Newspaper Archive of
Arkansas Catholic
Litlte Rock, Arkansas
March 15, 1974     Arkansas Catholic
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March 15, 1974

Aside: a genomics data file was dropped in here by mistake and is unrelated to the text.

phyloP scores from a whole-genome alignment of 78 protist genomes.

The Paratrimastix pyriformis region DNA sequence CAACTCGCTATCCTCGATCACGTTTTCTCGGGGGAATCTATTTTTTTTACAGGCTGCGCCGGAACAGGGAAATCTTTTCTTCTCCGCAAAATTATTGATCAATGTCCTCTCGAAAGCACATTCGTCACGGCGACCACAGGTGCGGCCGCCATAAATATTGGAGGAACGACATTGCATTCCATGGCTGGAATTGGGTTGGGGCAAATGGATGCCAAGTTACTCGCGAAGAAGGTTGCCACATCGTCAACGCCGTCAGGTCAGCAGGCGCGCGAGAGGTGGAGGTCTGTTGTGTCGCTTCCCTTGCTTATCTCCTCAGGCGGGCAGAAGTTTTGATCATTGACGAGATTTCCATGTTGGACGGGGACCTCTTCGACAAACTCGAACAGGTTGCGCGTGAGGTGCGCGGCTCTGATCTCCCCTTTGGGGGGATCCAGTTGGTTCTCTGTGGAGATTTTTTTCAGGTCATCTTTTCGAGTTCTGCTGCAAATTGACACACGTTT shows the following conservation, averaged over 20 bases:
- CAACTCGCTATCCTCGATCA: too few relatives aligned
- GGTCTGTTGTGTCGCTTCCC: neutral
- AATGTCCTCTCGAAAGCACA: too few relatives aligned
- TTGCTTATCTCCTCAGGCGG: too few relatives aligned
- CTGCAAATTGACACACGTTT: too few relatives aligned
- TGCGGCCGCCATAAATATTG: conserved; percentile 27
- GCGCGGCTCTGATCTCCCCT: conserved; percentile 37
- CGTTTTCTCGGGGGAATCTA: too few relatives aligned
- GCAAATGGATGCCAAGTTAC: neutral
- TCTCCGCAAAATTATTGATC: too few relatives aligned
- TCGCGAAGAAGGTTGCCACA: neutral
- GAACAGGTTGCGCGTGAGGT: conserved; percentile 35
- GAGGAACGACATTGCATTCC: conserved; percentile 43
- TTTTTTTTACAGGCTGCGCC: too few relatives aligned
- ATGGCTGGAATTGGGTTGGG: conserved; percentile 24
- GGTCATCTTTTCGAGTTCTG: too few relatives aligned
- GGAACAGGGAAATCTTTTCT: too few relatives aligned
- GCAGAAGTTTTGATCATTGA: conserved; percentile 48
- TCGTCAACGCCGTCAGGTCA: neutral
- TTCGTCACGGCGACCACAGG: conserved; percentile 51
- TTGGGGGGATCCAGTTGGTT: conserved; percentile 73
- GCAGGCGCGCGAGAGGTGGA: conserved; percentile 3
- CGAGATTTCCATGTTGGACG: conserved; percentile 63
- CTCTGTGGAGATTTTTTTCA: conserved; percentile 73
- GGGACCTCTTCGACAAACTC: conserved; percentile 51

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PAGE 8 THE GUARDIAN, MARCH 15, 1974 1st Installment of Alan Patteson's "Odyssey of A Soul" .. A Poignant Lectur00 described as a non-Ca ., was an extremely pesi dynamic man and he uI (Following is the first installment of the text of a lecture, "The Odyssey of A Soul," delivered recently by Mr. Alan Patteson of Jonesboro, Ark., in the Lecture Series sponsored by the Religious Education Department of the Diocese of Little Rock. The full text will be published by The Guardian to give all readers an op- portunity to share the thoughts of the speaker). I know that it's considered bad form for a speaker to belittle his credentials and still lay claim to an audience's at- tention. But it's important that you know at the outset that I travel completely without portfolio for anything even remotely considered a "Theological Series." I have absolutely no theological background and none of my remarks will contain even a hint of a thesis, antithesis, or a synthesis. I have for most of my adult life been interested in in- terreligious and interracial affairs and I've been associated with a number of organizations which I felt were devoted to improving those relationships. But I have always held my myself in a learning position, and I have served those organizations as a committed volunteer and certainly in no way as a professional in the area of human relations -- religious or racial. When a copy of the brochure KNIGHTS of COLUMBUS Insurance Rep. JOHN E. BUSH ALL FORMS OF LOW PERSONAL COVERAGE LIFE - HEALTH - ACCIDEN2 For Entire Family PH. Little Rock 847-0142 Rte. 1, Box 813El Benton I for this series arrived, I realized that I'd chosen what surely must be the most of- ficious sounding title in the entire series: "Prejudice, Human Unity, .and Christian Reconciliation." Obviously, experts have written volumes on each of the areas in that title, and lifetime theological careers probably have been spent on just one subtopic. But George needed a topic for the brochure and I jotted down my immodest title not so much because I intended, or was competent, to develop them systematically, but more to suggest three in- terrelated areas which concern me personally in trying to develop an integrated philosophy of life instead of existing in unrelated, sometimes contradictory, compartments. Had I focused on human unity, I would have dwelled: 1. On the fact that there is longing among men of all persuasions for universal human com- munity, but that the reality of human unity rests on intuitive knowledge and not empirical evidence. Like church unity it is ultimately a matter of faith; 2. That the Christian faith holds that the purpose of God the Father is to bring all persons into a state of personal reconciliation with Himself and with one another; and therefore the primary task of the Church in history is to be the bearer of that reconciling work. Church unity is to serve human unity. These points I accept as given. License to Ramble For Home Loons - Call - ; George Berg Member j Christ:e King  Bus. 565-0311  Res. 225-8957 _ xLsi cLez.a..1L a.vinp 3rd & Spring - Little Rock But when George (Wildgen) invited me to speak, he granted me license to ramble in whatever fashion I wanted as long as it was generally in the area of brotherhood. I men- tioned that it would be very difficult for me to talk about brotherhood in: this particular setting without focusing on the disunity and lack of brotherhood manifest in the current polarization in the Church. I felt this would be doubly hard for me because a few year ago I had pulled to the perimeter of the institution for my own tranquility -- partially from fatigue, partially from pique, and partially because I felt that I had become coun- terproductive. I'd always had a serious facade but a happy, optimistic interior. My humor was becoming too sardonic and I didn't like what was hap- pening to me. George responded that my experience was not unique and that it might be good if I came and expressed myself along these lines. I gathered that I might even be allowed a primal scream if necessary. background -- partially to open up dialogue, and partially to recall some experiences which we may have shared in com- mon, or very differently, and which may explain in part where we find ourselves today as Catholics in a transitional church; because I'm convinced that we have to begin all over again as Roman Catholics today to dialogue with one another, to acknowledge one another as brothers, to love one another as brothers, and to rebuild unity within our own distressed community before we can ever again reach out credibly in love and service to others. Born in Jonesboro I was bern in Jonesboro in 1928, the product of four generations of mixed marriages -- all in northeast Arkansas. The rural missions apparently produced a very different product than the heavily Catholic urban areas of this country. Priests sent to the Arkansas missions even in my lifetime have expressed astonishment at what they considered "Protestantized Catholicism." But they have been no more appalled than I was as a young 0dult to discover that -- from whence they came -- there were such things as "hyphenated Catholics" and that almost a separate ecumenical movement was needed to reconcile Polish- Catholics, Irish-Catholics, German-Catholics, and Italian- Catholics before you could talk credibly about reunion with other churches. This type of "ethnic" or "ghetto" Catholicism I knew nothing about. As a child I knew only that we were United States Catholics and that we were united with other Catholics in the world through our com- munion with the Bishop of Rome. Today, I have a sociological interest in these ethnic groups and some historical appreciation for their STEINWAY PIANOS FOR THOSE WHO WANT THE FINEST GERALD NEAL 3417 W. 12th, Little Rack 106 Ouachffa, Hot Springs 319 W. Main, Jacksonville contributions to the Church in the United States, but I'm personally more concerned with the essentials and the universal implications of our faffh than with the cultural and folk Catholicism of an ethnic community. I did grow up with the Catholic fortress mentality characteristic of the period, but the impact of that mentality was softened first by the fact that my father was Protestant, second by the fact that I entered school years after the AI Smith campaign and was married with five children before the Kennedy campaign. Though anti-Catholicism may have been still rampant in the rural areas, in Jonesboro and similar towns it was not something I experienced personally as my parents and teachers before me obviously had. I can claim no psychic scars from anti- Catholicism. Seventy-five to eighty percent of my friends, relatives and acquaintances were Protestant, and I could recite a litany of courtesies extended me over the years specifically related to my Catholicism. Even the few remarks I recall in retrospect seemed so outrageous at the time that I had taken them to be jokes. Then, too, this was a period when there was a great deal of surface good will in this country. Will Herberg, in his book "Protestant, Catholic, Jew," noted that if religious pluralism was not yet quite accepted as the norm, it was being at least acknowledged that there were three ways to be a good American - as a Catholic, as a Protestant, and as a Jew; hardly a civic event could be held without the token priest, minister, and rabbi simultaneously gracing the platform. And yet it was a period when people generally did not discuss religion in depth. LaDrot Sewing Center Family Machines-Industrial Repairs and Service 1508 So. University 666-7187 You could know the most in- timate details of almost every facet of the life of your closest friend and yet often have no insight into the innermost religious philosophy which basically made him tick. My mother is Catholic. My father, as I mentioned, was Protestant and was completely supportive of our religious education. Ours was a home where authority was assumed - there never was any doubt about who was boss. But it was not an authoritarian household. We were not only allowed but encouraged to have opinions and to speak up. And the authority was so heavily laced with love that each of the five of us grew to maturity secretly believing he was the favorite. And that's a neat trick to pull offl My personal relationship with God, the devotional and sacramental aspects of my religious life, were nourished in the Catholic community through my mother. It's a rich heritage and one I've deeply cherished even when I've oc- casionally strained at the yoke. But it was actually through my father's personal example that I eventually learned that there were social implications to the Christian Gospel-- that it was not enough simply to say "Lord, Lord," but that it involved "doing the will oftheFather." and some rather explicit things are said about that in Matthew intensely being non-entity -- by what he rather than what he really have never comfortable with since, or any realize that it em rhetoric of exclusion. I spent eight parochial school in under the Benedictine $ knew none of the simple nuns who so portrayed in the 40's and the 50's. I hard working, dedicated women individual fact that myI preceding gene Catholics have significant roles States society on a is largely preparation by thesel and women like this entire country. was secure in the love parents, I knew that I was loved by -- not with a vague, detached love but real personal love: specific person I was. and respected them in return; and I still do (To Be Continued Nexl Since 1905 Little Rock's largest Chapel and Family Room for a memorable Rosary Service. Beautiful sur" roundings for peace of mind, I HEALEY& FUNERAL DIRECTORS Ample Parking PHONE (501) 664-4433 5800 WEST TWELFTH LITTLE ROCK, ARK. 72204 Join the STAG Line Staa,00 B E E F:  EMMETT HOFFMAN Distributor Greater Little Rock Guide PIKE PLAZA Economy Drug Pike Plaza Shopping Center DAN SARNA, Reg. Pharm. Member St. Mary's Parish 2700 Pike Ave. - 374-3785 North Little Rock, Ark. Bumpass CLEANERS& DYERS "Porsonallzed Work" C.C. BUMP.4..qS, OWNER 9.909 W. Markham Telephone 663-8200 Y41r * Open Fdday Nights LAY--A--WAY LakebKl Shopping I assure you that I'm not here to give a primal scream. And if I any of my remarks have a 7 I[[ . ! ffON I I HATHCOTE I ..,r l I sharp edge I hope you will k / ELECTRICAL I '1, DRUG CO. Ill Upholstery & Draperies  "1 I _-.gI^L-L% I remember, as Phillip Scharper f CONTRACTORS I o.,..,.o, o I ||Mllllll I once said, "that mine is a voice 4020 Bruno Rd., Little Rock [ q'" Phone 753-6161 I   IV""l" " "v I floating from the pew" and not Licensed -- Bonded -- Insured i 4214 MacArthur Drive rJlO M LARGE I North Little Rocks Ark. SELECTION  j] [ I |-I'|..,dVS' I a voice shouting from outside Phone 565-4674 I ln' N .:,flll I t l.d v -- . I the church door. ; I lil4) OF FABRICS "/or NOTES /![d I |  &, Shina Pador I It's not easy to find the logical | |I-- - - ..... .. | perspective from which to TEDFOR0 I  | l "The Shop DRUG STORE | |.el[t w"m'm. I speak to this particular group I / of Quility" | ]   _V.wJ. 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